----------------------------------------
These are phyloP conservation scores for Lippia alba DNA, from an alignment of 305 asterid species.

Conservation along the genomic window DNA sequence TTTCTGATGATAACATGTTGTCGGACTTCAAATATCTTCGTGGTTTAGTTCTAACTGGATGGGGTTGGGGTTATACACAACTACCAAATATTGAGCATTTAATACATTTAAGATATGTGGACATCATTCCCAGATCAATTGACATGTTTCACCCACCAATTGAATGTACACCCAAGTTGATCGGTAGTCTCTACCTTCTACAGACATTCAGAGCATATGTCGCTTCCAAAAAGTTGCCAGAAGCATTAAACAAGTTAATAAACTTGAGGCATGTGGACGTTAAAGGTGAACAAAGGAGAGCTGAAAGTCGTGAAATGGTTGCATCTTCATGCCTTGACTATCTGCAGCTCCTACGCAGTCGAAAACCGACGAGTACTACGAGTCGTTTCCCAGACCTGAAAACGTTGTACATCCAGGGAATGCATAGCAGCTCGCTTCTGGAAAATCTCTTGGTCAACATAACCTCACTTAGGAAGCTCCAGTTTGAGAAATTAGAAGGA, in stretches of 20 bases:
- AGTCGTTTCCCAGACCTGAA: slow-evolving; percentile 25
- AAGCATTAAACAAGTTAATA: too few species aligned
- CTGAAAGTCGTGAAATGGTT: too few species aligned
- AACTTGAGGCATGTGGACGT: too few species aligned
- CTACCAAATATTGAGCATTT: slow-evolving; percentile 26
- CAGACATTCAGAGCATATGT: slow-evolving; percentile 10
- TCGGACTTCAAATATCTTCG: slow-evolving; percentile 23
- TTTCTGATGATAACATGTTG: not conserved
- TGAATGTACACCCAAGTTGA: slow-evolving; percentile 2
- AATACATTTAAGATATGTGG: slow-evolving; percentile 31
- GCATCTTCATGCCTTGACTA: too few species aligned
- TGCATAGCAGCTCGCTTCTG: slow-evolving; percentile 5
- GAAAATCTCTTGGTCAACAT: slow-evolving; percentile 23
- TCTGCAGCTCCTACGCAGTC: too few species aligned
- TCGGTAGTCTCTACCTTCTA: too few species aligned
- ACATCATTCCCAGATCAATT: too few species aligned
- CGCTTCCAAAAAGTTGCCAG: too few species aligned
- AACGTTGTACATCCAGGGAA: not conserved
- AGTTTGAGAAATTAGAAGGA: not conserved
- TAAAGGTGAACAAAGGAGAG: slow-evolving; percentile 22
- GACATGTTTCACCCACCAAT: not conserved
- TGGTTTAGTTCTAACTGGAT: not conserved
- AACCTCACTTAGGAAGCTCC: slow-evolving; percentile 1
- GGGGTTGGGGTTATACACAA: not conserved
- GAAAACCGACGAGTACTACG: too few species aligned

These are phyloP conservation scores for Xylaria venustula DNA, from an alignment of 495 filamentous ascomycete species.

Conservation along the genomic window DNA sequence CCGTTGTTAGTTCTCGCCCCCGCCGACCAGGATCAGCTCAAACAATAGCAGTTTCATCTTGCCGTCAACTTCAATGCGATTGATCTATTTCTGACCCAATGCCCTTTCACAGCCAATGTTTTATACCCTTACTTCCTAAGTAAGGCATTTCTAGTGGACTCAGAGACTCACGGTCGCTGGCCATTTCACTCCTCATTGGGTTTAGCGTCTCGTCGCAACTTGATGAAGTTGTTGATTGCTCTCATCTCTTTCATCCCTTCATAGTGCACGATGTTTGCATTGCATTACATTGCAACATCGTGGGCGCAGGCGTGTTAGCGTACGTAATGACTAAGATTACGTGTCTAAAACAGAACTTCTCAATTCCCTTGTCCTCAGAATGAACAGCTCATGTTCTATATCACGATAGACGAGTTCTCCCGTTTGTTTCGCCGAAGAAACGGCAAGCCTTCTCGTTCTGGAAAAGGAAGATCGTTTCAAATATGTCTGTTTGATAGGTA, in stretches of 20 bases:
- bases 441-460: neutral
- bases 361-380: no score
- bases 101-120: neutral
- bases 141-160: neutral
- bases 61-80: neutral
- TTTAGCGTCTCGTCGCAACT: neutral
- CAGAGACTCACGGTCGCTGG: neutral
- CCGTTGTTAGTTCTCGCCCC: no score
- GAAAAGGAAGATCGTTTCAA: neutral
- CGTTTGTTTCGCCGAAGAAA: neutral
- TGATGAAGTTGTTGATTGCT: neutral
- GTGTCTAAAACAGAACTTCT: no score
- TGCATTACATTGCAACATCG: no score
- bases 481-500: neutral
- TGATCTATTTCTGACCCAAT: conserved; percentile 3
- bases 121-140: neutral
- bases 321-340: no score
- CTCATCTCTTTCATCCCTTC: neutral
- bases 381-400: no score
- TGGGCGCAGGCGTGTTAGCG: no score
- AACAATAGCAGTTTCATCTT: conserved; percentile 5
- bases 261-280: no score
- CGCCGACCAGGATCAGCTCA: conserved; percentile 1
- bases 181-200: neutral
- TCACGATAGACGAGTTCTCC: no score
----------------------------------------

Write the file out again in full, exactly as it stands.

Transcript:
These are phyloP conservation scores for Lippia alba DNA, from an alignment of 305 asterid species.

Conservation along the genomic window DNA sequence TTTCTGATGATAACATGTTGTCGGACTTCAAATATCTTCGTGGTTTAGTTCTAACTGGATGGGGTTGGGGTTATACACAACTACCAAATATTGAGCATTTAATACATTTAAGATATGTGGACATCATTCCCAGATCAATTGACATGTTTCACCCACCAATTGAATGTACACCCAAGTTGATCGGTAGTCTCTACCTTCTACAGACATTCAGAGCATATGTCGCTTCCAAAAAGTTGCCAGAAGCATTAAACAAGTTAATAAACTTGAGGCATGTGGACGTTAAAGGTGAACAAAGGAGAGCTGAAAGTCGTGAAATGGTTGCATCTTCATGCCTTGACTATCTGCAGCTCCTACGCAGTCGAAAACCGACGAGTACTACGAGTCGTTTCCCAGACCTGAAAACGTTGTACATCCAGGGAATGCATAGCAGCTCGCTTCTGGAAAATCTCTTGGTCAACATAACCTCACTTAGGAAGCTCCAGTTTGAGAAATTAGAAGGA, in stretches of 20 bases:
- AGTCGTTTCCCAGACCTGAA: slow-evolving; percentile 25
- AAGCATTAAACAAGTTAATA: too few species aligned
- CTGAAAGTCGTGAAATGGTT: too few species aligned
- AACTTGAGGCATGTGGACGT: too few species aligned
- CTACCAAATATTGAGCATTT: slow-evolving; percentile 26
- CAGACATTCAGAGCATATGT: slow-evolving; percentile 10
- TCGGACTTCAAATATCTTCG: slow-evolving; percentile 23
- TTTCTGATGATAACATGTTG: not conserved
- TGAATGTACACCCAAGTTGA: slow-evolving; percentile 2
- AATACATTTAAGATATGTGG: slow-evolving; percentile 31
- GCATCTTCATGCCTTGACTA: too few species aligned
- TGCATAGCAGCTCGCTTCTG: slow-evolving; percentile 5
- GAAAATCTCTTGGTCAACAT: slow-evolving; percentile 23
- TCTGCAGCTCCTACGCAGTC: too few species aligned
- TCGGTAGTCTCTACCTTCTA: too few species aligned
- ACATCATTCCCAGATCAATT: too few species aligned
- CGCTTCCAAAAAGTTGCCAG: too few species aligned
- AACGTTGTACATCCAGGGAA: not conserved
- AGTTTGAGAAATTAGAAGGA: not conserved
- TAAAGGTGAACAAAGGAGAG: slow-evolving; percentile 22
- GACATGTTTCACCCACCAAT: not conserved
- TGGTTTAGTTCTAACTGGAT: not conserved
- AACCTCACTTAGGAAGCTCC: slow-evolving; percentile 1
- GGGGTTGGGGTTATACACAA: not conserved
- GAAAACCGACGAGTACTACG: too few species aligned

These are phyloP conservation scores for Xylaria venustula DNA, from an alignment of 495 filamentous ascomycete species.

Conservation along the genomic window DNA sequence CCGTTGTTAGTTCTCGCCCCCGCCGACCAGGATCAGCTCAAACAATAGCAGTTTCATCTTGCCGTCAACTTCAATGCGATTGATCTATTTCTGACCCAATGCCCTTTCACAGCCAATGTTTTATACCCTTACTTCCTAAGTAAGGCATTTCTAGTGGACTCAGAGACTCACGGTCGCTGGCCATTTCACTCCTCATTGGGTTTAGCGTCTCGTCGCAACTTGATGAAGTTGTTGATTGCTCTCATCTCTTTCATCCCTTCATAGTGCACGATGTTTGCATTGCATTACATTGCAACATCGTGGGCGCAGGCGTGTTAGCGTACGTAATGACTAAGATTACGTGTCTAAAACAGAACTTCTCAATTCCCTTGTCCTCAGAATGAACAGCTCATGTTCTATATCACGATAGACGAGTTCTCCCGTTTGTTTCGCCGAAGAAACGGCAAGCCTTCTCGTTCTGGAAAAGGAAGATCGTTTCAAATATGTCTGTTTGATAGGTA, in stretches of 20 bases:
- bases 441-460: neutral
- bases 361-380: no score
- bases 101-120: neutral
- bases 141-160: neutral
- bases 61-80: neutral
- TTTAGCGTCTCGTCGCAACT: neutral
- CAGAGACTCACGGTCGCTGG: neutral
- CCGTTGTTAGTTCTCGCCCC: no score
- GAAAAGGAAGATCGTTTCAA: neutral
- CGTTTGTTTCGCCGAAGAAA: neutral
- TGATGAAGTTGTTGATTGCT: neutral
- GTGTCTAAAACAGAACTTCT: no score
- TGCATTACATTGCAACATCG: no score
- bases 481-500: neutral
- TGATCTATTTCTGACCCAAT: conserved; percentile 3
- bases 121-140: neutral
- bases 321-340: no score
- CTCATCTCTTTCATCCCTTC: neutral
- bases 381-400: no score
- TGGGCGCAGGCGTGTTAGCG: no score
- AACAATAGCAGTTTCATCTT: conserved; percentile 5
- bases 261-280: no score
- CGCCGACCAGGATCAGCTCA: conserved; percentile 1
- bases 181-200: neutral
- TCACGATAGACGAGTTCTCC: no score